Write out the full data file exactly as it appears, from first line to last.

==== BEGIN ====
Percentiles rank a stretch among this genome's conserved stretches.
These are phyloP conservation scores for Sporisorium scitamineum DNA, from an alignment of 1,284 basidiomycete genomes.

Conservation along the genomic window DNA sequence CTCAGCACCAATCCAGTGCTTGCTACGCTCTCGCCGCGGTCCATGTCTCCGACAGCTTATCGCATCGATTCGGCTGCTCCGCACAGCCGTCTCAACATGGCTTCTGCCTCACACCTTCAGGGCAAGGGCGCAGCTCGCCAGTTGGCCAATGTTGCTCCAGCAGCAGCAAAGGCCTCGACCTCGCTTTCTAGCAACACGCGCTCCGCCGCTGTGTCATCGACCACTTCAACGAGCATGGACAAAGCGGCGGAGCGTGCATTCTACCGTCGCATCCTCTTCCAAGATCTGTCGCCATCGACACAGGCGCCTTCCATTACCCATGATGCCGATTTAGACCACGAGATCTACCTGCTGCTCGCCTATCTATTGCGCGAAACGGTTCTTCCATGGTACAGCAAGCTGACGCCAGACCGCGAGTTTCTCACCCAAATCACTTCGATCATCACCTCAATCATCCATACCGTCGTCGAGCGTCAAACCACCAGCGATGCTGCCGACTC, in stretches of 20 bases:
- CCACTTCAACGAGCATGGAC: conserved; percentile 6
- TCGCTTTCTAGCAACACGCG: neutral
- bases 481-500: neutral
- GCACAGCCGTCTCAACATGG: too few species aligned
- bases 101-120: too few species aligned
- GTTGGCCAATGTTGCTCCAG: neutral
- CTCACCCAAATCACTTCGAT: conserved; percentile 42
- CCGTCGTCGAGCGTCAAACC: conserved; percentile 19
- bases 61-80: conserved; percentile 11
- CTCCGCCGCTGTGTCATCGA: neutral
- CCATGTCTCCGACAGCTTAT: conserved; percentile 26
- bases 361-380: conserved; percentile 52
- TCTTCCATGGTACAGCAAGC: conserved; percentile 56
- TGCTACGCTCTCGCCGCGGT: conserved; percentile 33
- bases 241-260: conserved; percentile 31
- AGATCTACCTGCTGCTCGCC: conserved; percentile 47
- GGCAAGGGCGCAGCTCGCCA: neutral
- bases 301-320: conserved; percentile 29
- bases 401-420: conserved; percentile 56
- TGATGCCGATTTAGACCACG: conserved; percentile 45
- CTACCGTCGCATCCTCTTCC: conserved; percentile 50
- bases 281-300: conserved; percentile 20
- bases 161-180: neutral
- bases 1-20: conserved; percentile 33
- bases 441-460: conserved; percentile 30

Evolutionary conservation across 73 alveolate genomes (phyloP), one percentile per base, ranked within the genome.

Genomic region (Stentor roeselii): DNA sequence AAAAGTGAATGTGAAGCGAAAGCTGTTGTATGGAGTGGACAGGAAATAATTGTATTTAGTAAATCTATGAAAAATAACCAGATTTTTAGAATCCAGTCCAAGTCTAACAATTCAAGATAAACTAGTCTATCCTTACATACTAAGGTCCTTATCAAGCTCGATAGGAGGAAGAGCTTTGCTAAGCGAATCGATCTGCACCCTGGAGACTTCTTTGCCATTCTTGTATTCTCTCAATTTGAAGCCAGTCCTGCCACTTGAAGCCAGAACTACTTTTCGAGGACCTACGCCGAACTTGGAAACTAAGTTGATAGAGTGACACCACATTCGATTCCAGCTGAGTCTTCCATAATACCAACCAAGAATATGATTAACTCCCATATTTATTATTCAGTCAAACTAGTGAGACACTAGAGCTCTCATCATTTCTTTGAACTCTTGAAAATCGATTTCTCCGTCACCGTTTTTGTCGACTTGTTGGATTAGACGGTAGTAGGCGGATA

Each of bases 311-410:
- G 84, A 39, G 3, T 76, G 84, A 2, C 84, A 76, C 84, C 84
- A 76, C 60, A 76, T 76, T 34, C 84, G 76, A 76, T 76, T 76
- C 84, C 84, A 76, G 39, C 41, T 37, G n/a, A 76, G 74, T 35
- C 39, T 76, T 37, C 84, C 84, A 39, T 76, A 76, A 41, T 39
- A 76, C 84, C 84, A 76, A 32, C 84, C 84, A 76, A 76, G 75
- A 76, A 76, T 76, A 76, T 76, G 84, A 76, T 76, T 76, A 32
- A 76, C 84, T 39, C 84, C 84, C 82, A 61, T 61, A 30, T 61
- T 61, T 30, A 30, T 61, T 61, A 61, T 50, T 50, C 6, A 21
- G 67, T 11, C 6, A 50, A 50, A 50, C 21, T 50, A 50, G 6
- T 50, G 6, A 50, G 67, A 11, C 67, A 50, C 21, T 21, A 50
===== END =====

Percentiles rank a stretch among this genome's conserved stretches.
These are phyloP conservation scores for Sporisorium scitamineum DNA, from an alignment of 1,284 basidiomycete genomes.

Conservation along the genomic window DNA sequence CTCAGCACCAATCCAGTGCTTGCTACGCTCTCGCCGCGGTCCATGTCTCCGACAGCTTATCGCATCGATTCGGCTGCTCCGCACAGCCGTCTCAACATGGCTTCTGCCTCACACCTTCAGGGCAAGGGCGCAGCTCGCCAGTTGGCCAATGTTGCTCCAGCAGCAGCAAAGGCCTCGACCTCGCTTTCTAGCAACACGCGCTCCGCCGCTGTGTCATCGACCACTTCAACGAGCATGGACAAAGCGGCGGAGCGTGCATTCTACCGTCGCATCCTCTTCCAAGATCTGTCGCCATCGACACAGGCGCCTTCCATTACCCATGATGCCGATTTAGACCACGAGATCTACCTGCTGCTCGCCTATCTATTGCGCGAAACGGTTCTTCCATGGTACAGCAAGCTGACGCCAGACCGCGAGTTTCTCACCCAAATCACTTCGATCATCACCTCAATCATCCATACCGTCGTCGAGCGTCAAACCACCAGCGATGCTGCCGACTC, in stretches of 20 bases:
- CCACTTCAACGAGCATGGAC: conserved; percentile 6
- TCGCTTTCTAGCAACACGCG: neutral
- bases 481-500: neutral
- GCACAGCCGTCTCAACATGG: too few species aligned
- bases 101-120: too few species aligned
- GTTGGCCAATGTTGCTCCAG: neutral
- CTCACCCAAATCACTTCGAT: conserved; percentile 42
- CCGTCGTCGAGCGTCAAACC: conserved; percentile 19
- bases 61-80: conserved; percentile 11
- CTCCGCCGCTGTGTCATCGA: neutral
- CCATGTCTCCGACAGCTTAT: conserved; percentile 26
- bases 361-380: conserved; percentile 52
- TCTTCCATGGTACAGCAAGC: conserved; percentile 56
- TGCTACGCTCTCGCCGCGGT: conserved; percentile 33
- bases 241-260: conserved; percentile 31
- AGATCTACCTGCTGCTCGCC: conserved; percentile 47
- GGCAAGGGCGCAGCTCGCCA: neutral
- bases 301-320: conserved; percentile 29
- bases 401-420: conserved; percentile 56
- TGATGCCGATTTAGACCACG: conserved; percentile 45
- CTACCGTCGCATCCTCTTCC: conserved; percentile 50
- bases 281-300: conserved; percentile 20
- bases 161-180: neutral
- bases 1-20: conserved; percentile 33
- bases 441-460: conserved; percentile 30

Evolutionary conservation across 73 alveolate genomes (phyloP), one percentile per base, ranked within the genome.

Genomic region (Stentor roeselii): DNA sequence AAAAGTGAATGTGAAGCGAAAGCTGTTGTATGGAGTGGACAGGAAATAATTGTATTTAGTAAATCTATGAAAAATAACCAGATTTTTAGAATCCAGTCCAAGTCTAACAATTCAAGATAAACTAGTCTATCCTTACATACTAAGGTCCTTATCAAGCTCGATAGGAGGAAGAGCTTTGCTAAGCGAATCGATCTGCACCCTGGAGACTTCTTTGCCATTCTTGTATTCTCTCAATTTGAAGCCAGTCCTGCCACTTGAAGCCAGAACTACTTTTCGAGGACCTACGCCGAACTTGGAAACTAAGTTGATAGAGTGACACCACATTCGATTCCAGCTGAGTCTTCCATAATACCAACCAAGAATATGATTAACTCCCATATTTATTATTCAGTCAAACTAGTGAGACACTAGAGCTCTCATCATTTCTTTGAACTCTTGAAAATCGATTTCTCCGTCACCGTTTTTGTCGACTTGTTGGATTAGACGGTAGTAGGCGGATA

Each of bases 311-410:
- G 84, A 39, G 3, T 76, G 84, A 2, C 84, A 76, C 84, C 84
- A 76, C 60, A 76, T 76, T 34, C 84, G 76, A 76, T 76, T 76
- C 84, C 84, A 76, G 39, C 41, T 37, G n/a, A 76, G 74, T 35
- C 39, T 76, T 37, C 84, C 84, A 39, T 76, A 76, A 41, T 39
- A 76, C 84, C 84, A 76, A 32, C 84, C 84, A 76, A 76, G 75
- A 76, A 76, T 76, A 76, T 76, G 84, A 76, T 76, T 76, A 32
- A 76, C 84, T 39, C 84, C 84, C 82, A 61, T 61, A 30, T 61
- T 61, T 30, A 30, T 61, T 61, A 61, T 50, T 50, C 6, A 21
- G 67, T 11, C 6, A 50, A 50, A 50, C 21, T 50, A 50, G 6
- T 50, G 6, A 50, G 67, A 11, C 67, A 50, C 21, T 21, A 50